It is worth discussing similarities and dissimilarities of the presented split cell method with how gap junctions are treated in a simulation. Most importantly, gap junctions couple pairs of compartments so that the equations no longer have a tree topology. Yet, gap junctions have a relatively large resistance compared to the resistance between the centers of adjacent cable compartments so that the extra off diagonal Jacobian elements tend to be very small relative to the diagonal and, for reasonable time steps, can be ignored during Gaussian elimination without significantly affecting stability or accuracy. Thus, gap junction currents affect only the right hand side and diagonal of the current balance equation 1 and cells can continue to be split at any compartment. Interprocessor gap junctions require an exchange of voltages on either side of the gap at the beginning of each time step. However, strongly coupled split cells cannot be reconnected using the gap junction method without introducing serious stability and accuracy problems that can only be overcome through the use of much smaller time steps. Fortunately, the message payload doubling from one to two double precision values does not increase MPI Send/Recv time so the split cell method makes it possible to maintain accuracy and stability with no increase in communication time over that of a gap junction.

Longitudinal ionic diffusion presents a case of even weaker coupling than that of gap junctions and an exchange of ion concentration state variables is certainly sufficient without causing numerical instability. On the other hand, simulations involving extracellular fields involve very tightly coupled equations with a grid topology and are therefore outside the scope of the presented method. Mechanisms such as radial diffusion, most second messenger cascades, and channel gating states, do not exhibit inter compartmental coupling except indirectly through membrane potential and therefore simulations involving such methods are not affected by cell splitting.

Because of per time step communication overhead, practical use of the split cell method (as well as gap junctions) requires hardware with a high speed interconnect. Performance is likely to be poor on Beowulf clusters with Ethernet connections slower than 1 gigabit/sec.

A significant benefit of the double precision quantitative identity (modulo round off error due to different ordering for Gaussian elimination) between split and whole cell method compartment voltages during a simulation is the ease in diagnosing errors that result in non-identity of network spike patterns. Such errors typically occur during the setup of connections between source cell and target synapse because of the extra user logic involved in determining which source cell split piece contains the source location and which target cell split piece contains the synapse location.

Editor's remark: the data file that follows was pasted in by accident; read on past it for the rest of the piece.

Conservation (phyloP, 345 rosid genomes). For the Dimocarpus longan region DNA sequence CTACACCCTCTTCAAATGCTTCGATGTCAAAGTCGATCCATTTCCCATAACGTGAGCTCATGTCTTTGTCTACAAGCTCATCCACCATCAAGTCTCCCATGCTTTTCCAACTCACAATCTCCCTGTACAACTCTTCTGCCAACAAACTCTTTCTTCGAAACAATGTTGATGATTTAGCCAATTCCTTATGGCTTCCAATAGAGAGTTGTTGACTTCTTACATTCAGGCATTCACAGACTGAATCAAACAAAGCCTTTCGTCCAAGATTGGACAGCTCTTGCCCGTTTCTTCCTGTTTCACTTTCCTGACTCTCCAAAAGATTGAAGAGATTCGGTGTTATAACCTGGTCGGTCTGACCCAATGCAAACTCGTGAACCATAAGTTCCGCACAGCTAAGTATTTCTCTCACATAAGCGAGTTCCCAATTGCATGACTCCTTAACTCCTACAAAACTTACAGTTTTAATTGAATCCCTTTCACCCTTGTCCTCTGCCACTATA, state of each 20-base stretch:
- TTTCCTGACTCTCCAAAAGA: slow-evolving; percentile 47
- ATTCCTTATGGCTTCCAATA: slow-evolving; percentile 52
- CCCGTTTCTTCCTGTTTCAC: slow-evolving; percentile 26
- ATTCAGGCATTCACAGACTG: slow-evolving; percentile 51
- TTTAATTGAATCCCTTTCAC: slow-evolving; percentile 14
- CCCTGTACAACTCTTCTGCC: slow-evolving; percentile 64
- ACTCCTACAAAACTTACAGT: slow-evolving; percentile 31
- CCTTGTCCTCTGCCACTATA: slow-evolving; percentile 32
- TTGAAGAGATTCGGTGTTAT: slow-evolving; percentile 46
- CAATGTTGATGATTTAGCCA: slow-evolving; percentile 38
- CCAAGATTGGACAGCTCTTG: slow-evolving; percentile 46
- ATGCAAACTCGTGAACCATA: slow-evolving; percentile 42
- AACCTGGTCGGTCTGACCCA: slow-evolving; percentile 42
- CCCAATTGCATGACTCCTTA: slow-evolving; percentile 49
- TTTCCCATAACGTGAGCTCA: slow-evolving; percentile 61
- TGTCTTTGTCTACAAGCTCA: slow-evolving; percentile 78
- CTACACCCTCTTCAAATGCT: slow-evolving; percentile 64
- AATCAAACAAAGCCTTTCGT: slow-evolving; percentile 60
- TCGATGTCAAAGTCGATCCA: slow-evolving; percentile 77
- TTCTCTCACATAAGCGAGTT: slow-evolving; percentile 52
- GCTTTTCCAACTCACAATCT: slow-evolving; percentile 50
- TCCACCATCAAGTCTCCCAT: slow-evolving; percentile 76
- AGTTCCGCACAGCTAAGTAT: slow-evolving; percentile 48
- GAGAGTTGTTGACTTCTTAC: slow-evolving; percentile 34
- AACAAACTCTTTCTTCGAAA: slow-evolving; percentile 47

Minor differences between predicted load balance via the complexity proxy and measured load balance during a simulation (last two columns in Table 1 and the RR, LPT 512 processor Traub items) can be attributed in part to several additional factors that contribute to computation time such as spike queue management, and the synapse calculations that occur on delivery of a spike. Computation time is also sensitive to high speed cache misses that depend on the problem size and memory usage patterns but this may be less of a factor for the higher number of processors since in that case each processor’s portion of the problem fits entirely into the cache.

The limitation of splitting into two pieces essentially limits the method’s benefits to at most a doubling of the number of processors on which a given simulation can be usefully performed. In simulations with identical numbers of cells and processors, the most complex cell is the rate limiting step. Therefore, two-fold speed-up with the split cell method can only be achieved if the most complex cell indeed can be split into two equal pieces. Particularly, in the context of very detailed simulations, such as the neocortical simulations of the Blue Brain Project (Markram 2006), certain cell types can be more than twice as complex as the average cell (e.g. detailed layer five thick tufted pyramidal cells exhibit substantially more complex dendrites than layer 2/3 cells). Thus, being able to split cells into more than two pieces is strongly desirable and motivated the extension of the presented method. Fortunately, Gaussian elimination is generally a small portion of the overall computation time so that an extension of the method to split a tree at many nodes into many pieces, even though it implies a significant Gaussian elimination complexity increase, means one can usefully increase the number of processors by up to a factor of 8—even for large single cell models. A subsequent paper presents the extended method (Hines et al. 2008).

Notes

Acknowledgements

Research supported by NIH grant NS11613 and the Blue Brain Project.

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Copyright information

© Springer Science+Business Media, LLC 2007

Authors and Affiliations

  • Michael L. Hines
    • 1
  • Hubert Eichner
    • 2
  • Felix Schürmann
    • 3
  1. 1.Computer ScienceYale UniversityNew HavenUSA
  2. 2.Max-Planck-Institute of NeurobiologyMartinsriedGermany
  3. 3.Brain Mind Institute, EPFLLausanneSwitzerland